Candra Grether shares:
How fun is Tech Tuesday?! I love getting new ideas for my iPad and hope you find something useful in this post as well.
First, I love my iPad for AAC purposes. I have downloaded the free (lighter) versions of costly AAC apps (Sono Flex Lite, Avaz, and Snap + Core First) to trial for short periods of time with a couple of students prior to requesting Cindy come out for an AT Consult. Of course, this short trial period is only when the student is with me since the iPad stays with me but these free versions of the apps can still be useful for this purpose. I haven’t done this for all AT Consults, only when it makes sense to me depending on the student.
A ton of great speech-language specific iPad apps have already been mentioned in previous Tech Tuesday posts. Others that fall in this category that I have used with positive reactions from students include:
Silly Sentence Articulation (sentence level for S, Z, R, L, SH, CH, and TH)
Speech Tutor (great visual for articulator placement with side and front views as well as in-app video recording for comparison purposes)
Social Quest. With consideration to the concept of role release, I have used this app myself less and less as my caseload changes but I’m including it in this post because it is still a good one to suggest to teachers in Social Communication Programs or Autism units. In the past, I have found it more appropriate for students who have a good foundation of language skills with primarily just pragmatic weaknesses as some of the questions/answers are wordy and/or target higher-level language skills including figurative language. Students can practice skills, receptively or expressively, in the context of scenarios for a variety of settings: neighborhood, doctor, supermarket, mall, movies, restaurant, bathroom, kitchen, bedroom, garage/yard, and living room. Each student can practice in a different setting during the same game (see picture below).
Splingo’s Language Universe (great for following directions (you select 1, 2, 3, or 4-step)). A professor introduced this app to me in grad school for a young student I worked with. Younger students love Splingo the orange alien and watching him blast off into space with their help. I do wish the black arrows (see picture below) were optional for some students but still like the app. After a few rounds of trials and helping Splingo with his rocket ship, he blasts off to another planet for more trials. Cute! I like cute!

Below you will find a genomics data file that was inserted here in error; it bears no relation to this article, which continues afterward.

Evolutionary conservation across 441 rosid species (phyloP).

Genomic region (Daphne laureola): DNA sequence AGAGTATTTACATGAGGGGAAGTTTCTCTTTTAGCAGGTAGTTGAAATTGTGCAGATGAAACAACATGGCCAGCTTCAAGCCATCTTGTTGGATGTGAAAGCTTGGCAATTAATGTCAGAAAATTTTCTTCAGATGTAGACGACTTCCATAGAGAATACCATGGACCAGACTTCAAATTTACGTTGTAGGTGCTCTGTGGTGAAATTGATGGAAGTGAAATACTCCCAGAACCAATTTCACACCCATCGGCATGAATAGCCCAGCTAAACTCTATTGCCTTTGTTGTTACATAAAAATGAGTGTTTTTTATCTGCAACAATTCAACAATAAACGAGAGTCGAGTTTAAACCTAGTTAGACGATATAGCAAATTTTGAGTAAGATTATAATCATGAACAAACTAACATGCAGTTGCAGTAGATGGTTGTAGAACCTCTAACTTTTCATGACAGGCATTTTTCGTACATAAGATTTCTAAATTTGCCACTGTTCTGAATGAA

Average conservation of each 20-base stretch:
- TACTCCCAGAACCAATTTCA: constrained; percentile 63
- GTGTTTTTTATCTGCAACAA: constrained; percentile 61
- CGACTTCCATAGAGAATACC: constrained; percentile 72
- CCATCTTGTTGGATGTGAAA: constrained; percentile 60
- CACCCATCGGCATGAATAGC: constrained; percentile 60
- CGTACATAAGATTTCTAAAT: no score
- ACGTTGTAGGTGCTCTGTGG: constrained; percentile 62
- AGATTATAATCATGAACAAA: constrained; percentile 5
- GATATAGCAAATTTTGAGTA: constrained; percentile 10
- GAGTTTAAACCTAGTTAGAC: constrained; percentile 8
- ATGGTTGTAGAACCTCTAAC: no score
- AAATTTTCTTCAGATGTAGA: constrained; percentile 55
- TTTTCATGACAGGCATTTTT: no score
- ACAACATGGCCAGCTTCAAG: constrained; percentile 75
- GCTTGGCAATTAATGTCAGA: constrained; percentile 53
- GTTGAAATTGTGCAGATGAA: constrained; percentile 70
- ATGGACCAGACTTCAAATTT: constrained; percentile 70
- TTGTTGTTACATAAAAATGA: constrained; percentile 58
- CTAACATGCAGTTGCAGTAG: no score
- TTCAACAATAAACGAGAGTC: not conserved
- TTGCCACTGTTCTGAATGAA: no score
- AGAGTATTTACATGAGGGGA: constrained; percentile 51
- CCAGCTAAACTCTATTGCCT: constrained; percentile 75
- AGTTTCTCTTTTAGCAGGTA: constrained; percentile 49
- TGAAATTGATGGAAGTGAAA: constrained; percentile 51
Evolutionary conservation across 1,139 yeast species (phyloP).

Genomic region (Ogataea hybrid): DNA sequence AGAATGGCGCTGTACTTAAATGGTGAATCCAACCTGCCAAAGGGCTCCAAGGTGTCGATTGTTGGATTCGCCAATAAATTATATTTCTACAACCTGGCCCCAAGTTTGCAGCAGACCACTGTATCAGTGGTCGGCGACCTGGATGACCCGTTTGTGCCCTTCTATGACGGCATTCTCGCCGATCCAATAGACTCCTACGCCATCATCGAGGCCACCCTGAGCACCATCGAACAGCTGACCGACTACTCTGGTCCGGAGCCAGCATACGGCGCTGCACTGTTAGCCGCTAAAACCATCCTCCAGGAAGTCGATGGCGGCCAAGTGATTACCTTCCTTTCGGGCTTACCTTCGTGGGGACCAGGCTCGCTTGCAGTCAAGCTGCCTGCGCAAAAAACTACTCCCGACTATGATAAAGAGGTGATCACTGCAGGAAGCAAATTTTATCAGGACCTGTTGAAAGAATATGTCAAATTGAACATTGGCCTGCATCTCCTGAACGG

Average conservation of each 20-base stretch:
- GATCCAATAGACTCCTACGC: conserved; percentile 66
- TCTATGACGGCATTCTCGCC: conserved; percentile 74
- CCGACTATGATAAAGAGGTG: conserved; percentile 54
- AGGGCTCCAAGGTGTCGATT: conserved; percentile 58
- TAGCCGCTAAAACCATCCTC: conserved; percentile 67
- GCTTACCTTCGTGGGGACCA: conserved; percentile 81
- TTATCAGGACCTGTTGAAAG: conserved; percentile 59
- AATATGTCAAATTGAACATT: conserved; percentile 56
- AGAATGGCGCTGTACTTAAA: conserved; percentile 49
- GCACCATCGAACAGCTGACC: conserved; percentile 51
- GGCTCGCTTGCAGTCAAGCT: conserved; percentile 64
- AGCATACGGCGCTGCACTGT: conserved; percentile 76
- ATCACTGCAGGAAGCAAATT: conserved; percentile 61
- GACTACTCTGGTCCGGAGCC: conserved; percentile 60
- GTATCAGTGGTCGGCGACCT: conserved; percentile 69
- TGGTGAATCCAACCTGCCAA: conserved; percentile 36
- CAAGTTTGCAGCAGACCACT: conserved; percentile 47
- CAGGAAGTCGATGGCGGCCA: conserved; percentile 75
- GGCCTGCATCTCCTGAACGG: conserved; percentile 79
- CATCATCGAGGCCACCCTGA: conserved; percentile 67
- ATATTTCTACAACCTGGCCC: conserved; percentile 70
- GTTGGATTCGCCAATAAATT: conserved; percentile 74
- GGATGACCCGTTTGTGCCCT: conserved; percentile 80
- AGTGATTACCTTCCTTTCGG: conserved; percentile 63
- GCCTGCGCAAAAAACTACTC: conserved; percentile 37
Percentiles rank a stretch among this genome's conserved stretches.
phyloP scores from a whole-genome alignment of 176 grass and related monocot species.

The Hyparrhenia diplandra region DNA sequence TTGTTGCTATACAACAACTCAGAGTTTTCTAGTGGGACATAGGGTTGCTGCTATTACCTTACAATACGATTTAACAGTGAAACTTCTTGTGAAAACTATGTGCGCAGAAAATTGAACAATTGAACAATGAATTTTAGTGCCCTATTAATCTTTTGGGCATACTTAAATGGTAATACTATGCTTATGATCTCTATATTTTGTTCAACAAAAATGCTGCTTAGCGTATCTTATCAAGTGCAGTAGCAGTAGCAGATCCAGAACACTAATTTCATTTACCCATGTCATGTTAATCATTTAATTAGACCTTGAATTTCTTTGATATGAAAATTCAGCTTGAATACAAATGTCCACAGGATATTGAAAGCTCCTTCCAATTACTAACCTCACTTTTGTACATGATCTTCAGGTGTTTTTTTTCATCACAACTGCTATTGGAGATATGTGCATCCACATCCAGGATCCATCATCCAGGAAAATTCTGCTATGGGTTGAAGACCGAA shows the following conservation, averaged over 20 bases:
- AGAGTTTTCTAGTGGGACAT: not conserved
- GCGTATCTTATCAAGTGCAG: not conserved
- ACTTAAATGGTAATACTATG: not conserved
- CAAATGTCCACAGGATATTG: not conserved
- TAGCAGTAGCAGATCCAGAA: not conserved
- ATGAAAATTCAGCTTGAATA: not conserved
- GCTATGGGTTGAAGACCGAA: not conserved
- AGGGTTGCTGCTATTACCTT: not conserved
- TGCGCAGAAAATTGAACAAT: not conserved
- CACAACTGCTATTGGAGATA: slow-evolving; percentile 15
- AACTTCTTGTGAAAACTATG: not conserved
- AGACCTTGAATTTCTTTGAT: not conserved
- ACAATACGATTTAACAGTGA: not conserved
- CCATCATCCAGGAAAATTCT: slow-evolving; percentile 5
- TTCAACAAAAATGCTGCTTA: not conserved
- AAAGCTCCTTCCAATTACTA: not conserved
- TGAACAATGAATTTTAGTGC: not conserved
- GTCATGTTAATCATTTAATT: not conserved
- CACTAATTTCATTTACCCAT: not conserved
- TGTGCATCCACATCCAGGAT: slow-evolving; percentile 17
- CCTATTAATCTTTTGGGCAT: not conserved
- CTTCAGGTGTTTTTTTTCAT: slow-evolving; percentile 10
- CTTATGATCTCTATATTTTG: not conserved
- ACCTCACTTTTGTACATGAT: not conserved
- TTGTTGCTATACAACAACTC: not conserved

And finally, my FAVORITE apps! Because I work with middle and high schoolers right now, my most used apps are honestly the ones not specific to speech-language skills at all as many of those often look/feel “young”, you know? I know we all have varying opinions on using games in therapy but I have found that easy to play games like Dots and Boxes, Tic Tac Toe, and Four In A Row (all made by OutOfTheBit Ltd) can be highly motivating for my older students, sometimes even more than their original versions since everything is neater on an iPad. Ha!
Other highly motivating apps include the My PlayHome series (there is also My PlayHome School, Store, and Hospital). Originally intended for me for younger students, I have had students in middle school MSD classrooms discover these on my iPad and who will practice their very best speech and language skills with the first/then promise of a minute of free time with these apps. Screen shots below of a backyard in My PlayHome and a grocery store in My PlayHome Store do not do these apps justice – great movements and sounds within the apps and you can interact with the characters in SO MANY WAYS that even I think these apps are enjoyable. While I can’t remember how many of the apps in this post I’ve mentioned were free or not, I do know that these were roughly $2-4/each. Well worth the price in my opinion, especially if you have younger students (basic concepts, following directions, and more, oh my!). I used these apps as a much needed motivator during an assessment for an elementary-aged student recently and I’m pretty sure I’m the coolest SLP (human?) on the planet because of it. J If you buy more than one of these apps, they all link to work within each other.
The girls are jumping, swinging, turning, and watering. Verbs! You can also pick some of the flowers as well as the carrots in this scene plus touch the sun/moon for daytime or nighttime effects.